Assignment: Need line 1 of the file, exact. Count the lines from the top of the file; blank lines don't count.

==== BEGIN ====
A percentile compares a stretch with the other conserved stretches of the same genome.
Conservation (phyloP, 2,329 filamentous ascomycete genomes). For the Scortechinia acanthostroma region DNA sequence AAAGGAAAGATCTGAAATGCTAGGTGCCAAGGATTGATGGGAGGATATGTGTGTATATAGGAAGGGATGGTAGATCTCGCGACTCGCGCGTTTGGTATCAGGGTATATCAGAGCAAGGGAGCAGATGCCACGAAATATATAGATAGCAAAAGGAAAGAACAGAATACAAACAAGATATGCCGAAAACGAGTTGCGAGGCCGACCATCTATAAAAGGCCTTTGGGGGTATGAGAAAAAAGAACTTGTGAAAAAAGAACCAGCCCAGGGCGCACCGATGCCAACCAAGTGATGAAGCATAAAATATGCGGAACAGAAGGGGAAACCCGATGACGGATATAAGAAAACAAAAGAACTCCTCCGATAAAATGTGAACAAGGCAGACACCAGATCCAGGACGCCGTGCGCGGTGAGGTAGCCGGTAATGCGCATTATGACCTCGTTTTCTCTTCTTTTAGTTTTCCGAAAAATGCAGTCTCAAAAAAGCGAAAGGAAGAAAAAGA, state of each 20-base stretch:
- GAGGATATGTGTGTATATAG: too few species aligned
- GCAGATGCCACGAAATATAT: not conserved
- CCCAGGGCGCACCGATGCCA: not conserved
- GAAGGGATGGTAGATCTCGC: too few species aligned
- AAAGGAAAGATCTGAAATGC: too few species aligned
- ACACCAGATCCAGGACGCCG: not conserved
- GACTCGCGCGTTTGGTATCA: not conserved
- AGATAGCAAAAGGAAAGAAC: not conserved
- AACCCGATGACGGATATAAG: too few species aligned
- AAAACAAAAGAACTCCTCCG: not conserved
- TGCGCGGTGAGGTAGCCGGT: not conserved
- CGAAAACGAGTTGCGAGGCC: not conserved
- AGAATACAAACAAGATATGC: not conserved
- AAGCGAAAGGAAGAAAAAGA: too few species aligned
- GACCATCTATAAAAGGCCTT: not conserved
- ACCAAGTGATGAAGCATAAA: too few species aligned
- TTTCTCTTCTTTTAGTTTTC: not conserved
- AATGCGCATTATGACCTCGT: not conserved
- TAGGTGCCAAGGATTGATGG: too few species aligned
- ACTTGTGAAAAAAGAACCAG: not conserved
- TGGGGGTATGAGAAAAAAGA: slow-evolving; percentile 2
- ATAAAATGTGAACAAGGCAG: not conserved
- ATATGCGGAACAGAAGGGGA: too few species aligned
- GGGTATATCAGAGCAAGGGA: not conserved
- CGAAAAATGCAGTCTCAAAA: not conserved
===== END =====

A percentile compares a stretch with the other conserved stretches of the same genome.